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Surely its wrong for a council run swimming pool to ban people from giving others one to one swimming lessons

(6 Posts)
Wills Tue 22-Jul-08 23:17:01

We only have two council owned swimming pools - the rest are owned by schools and pretty much inaccessible. My friend is a known swimming tutor. She has been privately teaching my 4 year old to swim. She's fantastic by the way! Today the swimming pool manager told her to stop or she would be banned. I do pay my friend as I think its wrong not to - does this mean that my friend can no longer teach my daughter?

MadBadandDangeroustoKnow Tue 22-Jul-08 23:20:43

Is there an insurance/public liability issue here? Or are the pool managers annoyed that your friend is using their pool as her business premises (which might be how they see it) without agreeing it with them first? Do they run their own classes - are they trying to maintain their monopoly?

Or none of the above?

themoon66 Tue 22-Jul-08 23:29:48

I'd be cross. I've taught quite a few adult friends to swim during normal public opening times.

Never ever been told off.

Wills Tue 22-Jul-08 23:30:57

They are trying to maintain their monopoly. She has her own insurance so that can't be the issue. They do run their own lessons (but they're crap). Is it legal for them to do this simply to maintain their own monopoly when its a public simming pool?

MadBadandDangeroustoKnow Tue 22-Jul-08 23:48:22

I'm not a lawyer, but I guess that the 'public' part of 'public swimming pool' means that the public are free to come in for general recreational swimming. I don't think it necessarily means that swimming teachers can use it as their teaching space.

I know (unless your friend has other pupils) we are only talking about one-to-one sessions with one pupil, but I think there could be legal difficulties about anyone using the pool (or any other public building) to run a commercial business. I'm trying to think of a parallel - I would expect the local library manager (for argument's sake) to give me very short shrift if decided to run a private tutoring service in the library so that we could use their book stock.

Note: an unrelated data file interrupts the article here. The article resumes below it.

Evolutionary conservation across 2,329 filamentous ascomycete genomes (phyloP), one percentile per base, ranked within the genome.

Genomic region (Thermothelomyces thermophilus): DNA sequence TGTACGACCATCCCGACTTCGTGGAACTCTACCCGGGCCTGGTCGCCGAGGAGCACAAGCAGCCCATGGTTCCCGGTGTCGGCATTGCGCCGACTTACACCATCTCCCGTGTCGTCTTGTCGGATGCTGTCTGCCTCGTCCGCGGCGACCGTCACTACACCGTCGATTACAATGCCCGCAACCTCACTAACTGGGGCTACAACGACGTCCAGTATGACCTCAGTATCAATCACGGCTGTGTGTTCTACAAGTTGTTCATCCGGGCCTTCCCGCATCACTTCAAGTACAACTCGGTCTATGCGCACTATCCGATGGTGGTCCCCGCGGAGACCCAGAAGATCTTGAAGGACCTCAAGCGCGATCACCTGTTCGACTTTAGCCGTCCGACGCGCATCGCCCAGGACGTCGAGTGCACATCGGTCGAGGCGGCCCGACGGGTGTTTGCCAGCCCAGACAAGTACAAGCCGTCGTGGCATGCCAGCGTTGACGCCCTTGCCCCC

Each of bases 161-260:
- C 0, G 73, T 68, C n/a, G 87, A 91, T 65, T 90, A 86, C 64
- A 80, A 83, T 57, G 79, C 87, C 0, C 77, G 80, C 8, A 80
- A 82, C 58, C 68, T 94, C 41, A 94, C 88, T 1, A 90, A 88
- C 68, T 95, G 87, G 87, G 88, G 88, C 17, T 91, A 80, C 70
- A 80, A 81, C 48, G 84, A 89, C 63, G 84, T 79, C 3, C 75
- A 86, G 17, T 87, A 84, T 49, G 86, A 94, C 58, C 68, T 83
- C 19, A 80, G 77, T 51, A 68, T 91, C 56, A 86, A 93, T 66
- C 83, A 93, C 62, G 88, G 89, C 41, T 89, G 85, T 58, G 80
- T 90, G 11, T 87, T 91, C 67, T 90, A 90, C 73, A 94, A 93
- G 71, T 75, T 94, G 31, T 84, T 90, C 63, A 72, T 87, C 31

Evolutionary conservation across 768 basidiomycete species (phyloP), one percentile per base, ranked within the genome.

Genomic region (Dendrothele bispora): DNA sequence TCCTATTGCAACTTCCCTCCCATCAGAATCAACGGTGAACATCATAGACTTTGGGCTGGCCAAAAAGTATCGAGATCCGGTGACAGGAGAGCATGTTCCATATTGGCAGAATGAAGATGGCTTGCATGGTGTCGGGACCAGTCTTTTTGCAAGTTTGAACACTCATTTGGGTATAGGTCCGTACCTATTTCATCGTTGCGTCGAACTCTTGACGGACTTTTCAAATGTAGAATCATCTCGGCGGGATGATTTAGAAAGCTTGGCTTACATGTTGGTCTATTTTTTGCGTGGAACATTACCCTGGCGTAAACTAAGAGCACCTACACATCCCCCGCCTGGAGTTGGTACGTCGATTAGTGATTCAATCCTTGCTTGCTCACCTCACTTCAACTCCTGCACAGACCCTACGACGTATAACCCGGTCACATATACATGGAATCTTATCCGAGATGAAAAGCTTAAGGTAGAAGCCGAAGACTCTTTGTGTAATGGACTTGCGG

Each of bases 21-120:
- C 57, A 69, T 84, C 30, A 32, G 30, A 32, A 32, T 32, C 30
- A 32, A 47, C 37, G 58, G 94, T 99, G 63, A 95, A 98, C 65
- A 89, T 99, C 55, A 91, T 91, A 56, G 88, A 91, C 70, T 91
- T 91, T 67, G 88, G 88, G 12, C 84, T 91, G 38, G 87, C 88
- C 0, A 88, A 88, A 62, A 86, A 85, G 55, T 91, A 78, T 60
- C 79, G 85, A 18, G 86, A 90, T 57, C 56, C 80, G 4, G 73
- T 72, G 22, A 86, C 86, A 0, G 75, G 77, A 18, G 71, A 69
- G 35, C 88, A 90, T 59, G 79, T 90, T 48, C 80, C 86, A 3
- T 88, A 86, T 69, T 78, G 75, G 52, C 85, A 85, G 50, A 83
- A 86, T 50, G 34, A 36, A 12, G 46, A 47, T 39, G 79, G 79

Hope a lawyer comes along soon ...

gigglewitch Wed 23-Jul-08 00:04:36

I am also a PE/swimming teacher - I think the crunch of it is whether she is paid to teach your child or not, and i don't mean that you just pay for her admission to the pool. Not that I disagree with your principle of paying her as she is doing a fantastic job by the sound of it.
As i am an ASA teacher and qualified PE teacher etc, I take my children and friends' children swimming - twice a week atm grin whilst it is summer holiday, and yes i do teach them whilst we are there. (but unlike your friend i haven't been 'discovered' yet) As I see it, I am paying to enter the pool as a facility, and likewise my children, and as such they would have a hard job stopping me without it being classed as discriminating. I am not paid for teaching friends' children though. We tend to exchange all sorts of help with each other rather than entering this kind of agreement - although i have accepted "expenses" type where a friend pays for us to get in wink as I'm taking her kids in the water. Having said that, she's usually got my youngest instead!!
Two suggestions for you - if possible can you get to another pool where your friend is less well known; or alternatively can you turn it into a 'group outing' where a bunch of you get together and all of you and children go in, even if the primary reason is that your friend teaches x child to swim?
It is such a shame that the pool management are being so jobsworth-y about it all. Take anything i say with a pinch of salt if you need to as i'm a mere teacher and not a law person.

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